Fermentation is a necessary step in the processing of cacao for chocolate (Sukha and Seguine, 2015). Fermentation of the mucilage-covered beans is initiated by naturally present microorganisms such as yeasts, acetic and lactic acid forming bacteria on the pods and in the environment (Moreira et al., 2013). Typically microbial isolates are not used. During fermentation, beans begin the process of germination resulting in the conversion of storage compounds in the beans to fuel and structural components for growth. Heat and acids produced by microorganisms kill the embryo before the radical emerges. When the fermented beans are roasted, the flavor compounds associated with chocolate are produced (Schwan and Wheals, 2004).
Breeding and variety evaluation programs should ferment beans for sensory analysis of the qualitative attributes (Clapperton et al., 1994). Frequently, only small quantities of beans are available from such plots. Rohan (1963) developed the standard method for microfermentation of cacao. It involves removing fresh beans from 1 to 15 pods, which are placed in mesh bags. The mesh bags are then embedded into 100–1000 kg of beans in wooden commercial fermentation boxes. The fermenting beans are mixed (turned) aiding homogenization and aeration that encourage aerobic microorganisms. The embedded bags of beans are removed and manipulated to mix the beans inside, then re-embedded into the fermenting beans. Fermentation takes 6–7 d. The beans in the mesh bags are then dried for further processing and evaluation (Sukha et al., 2008).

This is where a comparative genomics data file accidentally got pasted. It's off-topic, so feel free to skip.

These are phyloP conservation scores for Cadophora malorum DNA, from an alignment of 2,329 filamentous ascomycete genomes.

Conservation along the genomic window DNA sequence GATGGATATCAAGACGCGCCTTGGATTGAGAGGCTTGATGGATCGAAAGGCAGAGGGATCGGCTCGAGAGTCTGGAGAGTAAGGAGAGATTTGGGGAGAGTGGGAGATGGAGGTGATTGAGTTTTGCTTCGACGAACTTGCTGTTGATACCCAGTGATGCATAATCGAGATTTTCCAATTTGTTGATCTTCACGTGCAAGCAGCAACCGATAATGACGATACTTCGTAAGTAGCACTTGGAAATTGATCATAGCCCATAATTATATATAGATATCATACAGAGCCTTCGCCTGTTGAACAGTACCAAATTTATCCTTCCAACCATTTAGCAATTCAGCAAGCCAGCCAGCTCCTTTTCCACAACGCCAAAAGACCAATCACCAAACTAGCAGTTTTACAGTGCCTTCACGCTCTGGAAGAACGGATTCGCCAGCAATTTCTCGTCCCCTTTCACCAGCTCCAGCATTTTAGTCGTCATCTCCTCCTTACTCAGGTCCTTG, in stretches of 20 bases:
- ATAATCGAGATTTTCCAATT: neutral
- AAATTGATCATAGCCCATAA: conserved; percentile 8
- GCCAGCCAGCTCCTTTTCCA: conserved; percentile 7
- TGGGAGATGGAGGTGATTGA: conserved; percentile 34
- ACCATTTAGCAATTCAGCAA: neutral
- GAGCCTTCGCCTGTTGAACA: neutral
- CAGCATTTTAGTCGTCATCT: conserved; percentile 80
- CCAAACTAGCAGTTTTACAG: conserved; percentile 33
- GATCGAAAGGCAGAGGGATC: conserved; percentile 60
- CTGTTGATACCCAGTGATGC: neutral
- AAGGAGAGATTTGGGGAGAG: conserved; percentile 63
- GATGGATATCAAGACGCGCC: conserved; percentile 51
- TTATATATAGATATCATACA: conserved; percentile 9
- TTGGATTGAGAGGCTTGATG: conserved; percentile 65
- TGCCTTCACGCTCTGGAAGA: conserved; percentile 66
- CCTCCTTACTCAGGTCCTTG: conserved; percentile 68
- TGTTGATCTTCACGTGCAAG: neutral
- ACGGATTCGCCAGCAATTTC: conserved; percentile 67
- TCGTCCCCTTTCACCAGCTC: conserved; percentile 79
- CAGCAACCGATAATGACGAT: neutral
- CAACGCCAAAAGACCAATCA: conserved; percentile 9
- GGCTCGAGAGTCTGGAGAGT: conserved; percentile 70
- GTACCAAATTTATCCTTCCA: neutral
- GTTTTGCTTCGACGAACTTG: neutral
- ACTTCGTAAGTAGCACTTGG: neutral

Nonembedded microfermentation methods were developed when embedding the beans of interest into a commercial-sized, fermenting batch was not feasible or appropriate (Kuman and Hollywood, 2010; MacLean, 1950; Quesnel and Lopez, 1975; Seguine et al., 2013). These nonembedded methods are particularly useful for investigations of fermentation variables, such as degree of pod maturity, different locations, temperature, and microorganisms; embedding beans into a large fermentation batch confounds or prevents this.
Our initial microfermentation efforts were not satisfactory. Microfermentation was first attempted with a bread yeast inoculum and an incubator set at 35 °C for 3 d, followed by 45 °C for 3 d then stopped by removing the samples from the incubator (Bittenbender and Kling, 2009). The bread yeast produced an unacceptable bready aroma in the dried beans and resulting chocolate. Later, modular fermenters (10-cm-diameter × 23-cm-long acrylic tubes and disks) were made and used. These could ferment bean batch weights from 60 to 900 g (Gautz, 2009). Unfortunately, the fermenting vessels leaked, it was time consuming to prevent leakage, and they could not hold more than 900 g.
Neither the standard nor nonembedded microfermentation methods were suitable for our needs. The standard method required a minimum fermenting batch weight of 100 kg, which is much greater than what was available. Alternatively, the nonimbedded microfermentation methods were constrained by fermenter size, the need for prepared inoculum, sun drying, and manual temperature control, which added additional labor and material cost.
The objective of the current project was to develop a microfermentation system that did not require embedding samples in a commercial size fermenting batch, was flexible with regards to weight and number of samples, did not require prepared inoculum, did not require sun drying, and was repeatable with regard to the degree of fermentation and cocoa liquor quality. Those efforts evolved into the CTAHR CBS.
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